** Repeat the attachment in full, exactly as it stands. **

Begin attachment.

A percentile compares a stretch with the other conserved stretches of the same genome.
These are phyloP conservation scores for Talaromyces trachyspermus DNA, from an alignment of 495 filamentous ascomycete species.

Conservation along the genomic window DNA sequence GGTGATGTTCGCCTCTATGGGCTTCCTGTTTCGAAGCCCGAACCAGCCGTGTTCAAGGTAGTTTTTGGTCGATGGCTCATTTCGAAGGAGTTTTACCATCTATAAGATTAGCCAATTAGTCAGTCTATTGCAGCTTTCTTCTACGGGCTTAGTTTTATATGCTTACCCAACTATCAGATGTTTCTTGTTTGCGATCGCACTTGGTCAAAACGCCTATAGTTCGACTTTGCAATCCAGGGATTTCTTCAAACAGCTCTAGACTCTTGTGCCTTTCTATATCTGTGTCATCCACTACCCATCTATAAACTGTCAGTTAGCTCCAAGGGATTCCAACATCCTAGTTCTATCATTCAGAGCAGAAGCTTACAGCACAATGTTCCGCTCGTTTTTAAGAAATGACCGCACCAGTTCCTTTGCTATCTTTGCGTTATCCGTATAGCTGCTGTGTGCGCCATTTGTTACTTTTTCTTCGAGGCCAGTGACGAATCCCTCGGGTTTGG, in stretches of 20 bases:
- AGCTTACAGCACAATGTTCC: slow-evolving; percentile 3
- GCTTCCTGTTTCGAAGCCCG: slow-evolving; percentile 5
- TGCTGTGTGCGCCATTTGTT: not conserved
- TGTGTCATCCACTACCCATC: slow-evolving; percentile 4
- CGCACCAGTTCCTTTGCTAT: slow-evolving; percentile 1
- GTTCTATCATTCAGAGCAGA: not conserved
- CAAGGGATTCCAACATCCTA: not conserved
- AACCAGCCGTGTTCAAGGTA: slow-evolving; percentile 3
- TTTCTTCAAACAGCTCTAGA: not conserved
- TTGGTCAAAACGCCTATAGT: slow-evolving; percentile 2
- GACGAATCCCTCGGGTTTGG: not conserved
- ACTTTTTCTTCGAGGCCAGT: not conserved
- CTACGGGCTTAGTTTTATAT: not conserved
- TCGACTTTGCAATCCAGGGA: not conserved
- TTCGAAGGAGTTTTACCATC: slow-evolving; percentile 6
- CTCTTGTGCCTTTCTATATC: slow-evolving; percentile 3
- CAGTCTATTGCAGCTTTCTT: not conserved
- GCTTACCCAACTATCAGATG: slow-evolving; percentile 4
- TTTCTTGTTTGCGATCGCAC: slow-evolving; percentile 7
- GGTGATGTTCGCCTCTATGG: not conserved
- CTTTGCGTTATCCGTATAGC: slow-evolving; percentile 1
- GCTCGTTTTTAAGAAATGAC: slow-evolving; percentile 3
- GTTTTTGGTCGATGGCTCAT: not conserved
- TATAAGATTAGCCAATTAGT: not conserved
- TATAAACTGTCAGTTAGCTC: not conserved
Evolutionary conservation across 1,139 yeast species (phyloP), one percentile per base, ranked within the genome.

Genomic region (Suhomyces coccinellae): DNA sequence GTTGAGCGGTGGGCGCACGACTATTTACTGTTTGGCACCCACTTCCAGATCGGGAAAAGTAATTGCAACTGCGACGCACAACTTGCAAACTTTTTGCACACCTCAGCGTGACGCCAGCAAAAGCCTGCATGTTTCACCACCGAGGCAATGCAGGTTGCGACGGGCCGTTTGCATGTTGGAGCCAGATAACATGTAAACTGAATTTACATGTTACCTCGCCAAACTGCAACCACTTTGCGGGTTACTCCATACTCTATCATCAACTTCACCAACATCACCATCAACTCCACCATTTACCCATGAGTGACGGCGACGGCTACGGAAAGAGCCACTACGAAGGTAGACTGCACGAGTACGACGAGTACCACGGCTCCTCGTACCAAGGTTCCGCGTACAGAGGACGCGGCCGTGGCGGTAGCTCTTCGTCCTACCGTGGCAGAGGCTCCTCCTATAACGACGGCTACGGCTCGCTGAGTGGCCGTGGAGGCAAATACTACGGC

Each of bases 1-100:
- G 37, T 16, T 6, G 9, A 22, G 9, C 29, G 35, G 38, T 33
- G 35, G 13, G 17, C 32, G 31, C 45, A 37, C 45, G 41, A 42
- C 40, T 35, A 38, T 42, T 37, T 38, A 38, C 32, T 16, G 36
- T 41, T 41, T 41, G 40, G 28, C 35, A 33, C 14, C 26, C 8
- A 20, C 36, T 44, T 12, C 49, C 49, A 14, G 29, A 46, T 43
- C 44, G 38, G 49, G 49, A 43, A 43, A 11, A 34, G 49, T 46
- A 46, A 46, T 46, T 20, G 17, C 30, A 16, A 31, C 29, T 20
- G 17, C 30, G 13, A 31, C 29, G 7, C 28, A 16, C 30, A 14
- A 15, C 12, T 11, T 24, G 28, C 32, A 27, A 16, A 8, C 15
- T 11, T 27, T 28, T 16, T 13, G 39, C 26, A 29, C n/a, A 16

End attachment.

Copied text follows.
A percentile compares a stretch with the other conserved stretches of the same genome.
These are phyloP conservation scores for Talaromyces trachyspermus DNA, from an alignment of 495 filamentous ascomycete species.

Conservation along the genomic window DNA sequence GGTGATGTTCGCCTCTATGGGCTTCCTGTTTCGAAGCCCGAACCAGCCGTGTTCAAGGTAGTTTTTGGTCGATGGCTCATTTCGAAGGAGTTTTACCATCTATAAGATTAGCCAATTAGTCAGTCTATTGCAGCTTTCTTCTACGGGCTTAGTTTTATATGCTTACCCAACTATCAGATGTTTCTTGTTTGCGATCGCACTTGGTCAAAACGCCTATAGTTCGACTTTGCAATCCAGGGATTTCTTCAAACAGCTCTAGACTCTTGTGCCTTTCTATATCTGTGTCATCCACTACCCATCTATAAACTGTCAGTTAGCTCCAAGGGATTCCAACATCCTAGTTCTATCATTCAGAGCAGAAGCTTACAGCACAATGTTCCGCTCGTTTTTAAGAAATGACCGCACCAGTTCCTTTGCTATCTTTGCGTTATCCGTATAGCTGCTGTGTGCGCCATTTGTTACTTTTTCTTCGAGGCCAGTGACGAATCCCTCGGGTTTGG, in stretches of 20 bases:
- AGCTTACAGCACAATGTTCC: slow-evolving; percentile 3
- GCTTCCTGTTTCGAAGCCCG: slow-evolving; percentile 5
- TGCTGTGTGCGCCATTTGTT: not conserved
- TGTGTCATCCACTACCCATC: slow-evolving; percentile 4
- CGCACCAGTTCCTTTGCTAT: slow-evolving; percentile 1
- GTTCTATCATTCAGAGCAGA: not conserved
- CAAGGGATTCCAACATCCTA: not conserved
- AACCAGCCGTGTTCAAGGTA: slow-evolving; percentile 3
- TTTCTTCAAACAGCTCTAGA: not conserved
- TTGGTCAAAACGCCTATAGT: slow-evolving; percentile 2
- GACGAATCCCTCGGGTTTGG: not conserved
- ACTTTTTCTTCGAGGCCAGT: not conserved
- CTACGGGCTTAGTTTTATAT: not conserved
- TCGACTTTGCAATCCAGGGA: not conserved
- TTCGAAGGAGTTTTACCATC: slow-evolving; percentile 6
- CTCTTGTGCCTTTCTATATC: slow-evolving; percentile 3
- CAGTCTATTGCAGCTTTCTT: not conserved
- GCTTACCCAACTATCAGATG: slow-evolving; percentile 4
- TTTCTTGTTTGCGATCGCAC: slow-evolving; percentile 7
- GGTGATGTTCGCCTCTATGG: not conserved
- CTTTGCGTTATCCGTATAGC: slow-evolving; percentile 1
- GCTCGTTTTTAAGAAATGAC: slow-evolving; percentile 3
- GTTTTTGGTCGATGGCTCAT: not conserved
- TATAAGATTAGCCAATTAGT: not conserved
- TATAAACTGTCAGTTAGCTC: not conserved
Evolutionary conservation across 1,139 yeast species (phyloP), one percentile per base, ranked within the genome.

Genomic region (Suhomyces coccinellae): DNA sequence GTTGAGCGGTGGGCGCACGACTATTTACTGTTTGGCACCCACTTCCAGATCGGGAAAAGTAATTGCAACTGCGACGCACAACTTGCAAACTTTTTGCACACCTCAGCGTGACGCCAGCAAAAGCCTGCATGTTTCACCACCGAGGCAATGCAGGTTGCGACGGGCCGTTTGCATGTTGGAGCCAGATAACATGTAAACTGAATTTACATGTTACCTCGCCAAACTGCAACCACTTTGCGGGTTACTCCATACTCTATCATCAACTTCACCAACATCACCATCAACTCCACCATTTACCCATGAGTGACGGCGACGGCTACGGAAAGAGCCACTACGAAGGTAGACTGCACGAGTACGACGAGTACCACGGCTCCTCGTACCAAGGTTCCGCGTACAGAGGACGCGGCCGTGGCGGTAGCTCTTCGTCCTACCGTGGCAGAGGCTCCTCCTATAACGACGGCTACGGCTCGCTGAGTGGCCGTGGAGGCAAATACTACGGC

Each of bases 1-100:
- G 37, T 16, T 6, G 9, A 22, G 9, C 29, G 35, G 38, T 33
- G 35, G 13, G 17, C 32, G 31, C 45, A 37, C 45, G 41, A 42
- C 40, T 35, A 38, T 42, T 37, T 38, A 38, C 32, T 16, G 36
- T 41, T 41, T 41, G 40, G 28, C 35, A 33, C 14, C 26, C 8
- A 20, C 36, T 44, T 12, C 49, C 49, A 14, G 29, A 46, T 43
- C 44, G 38, G 49, G 49, A 43, A 43, A 11, A 34, G 49, T 46
- A 46, A 46, T 46, T 20, G 17, C 30, A 16, A 31, C 29, T 20
- G 17, C 30, G 13, A 31, C 29, G 7, C 28, A 16, C 30, A 14
- A 15, C 12, T 11, T 24, G 28, C 32, A 27, A 16, A 8, C 15
- T 11, T 27, T 28, T 16, T 13, G 39, C 26, A 29, C n/a, A 16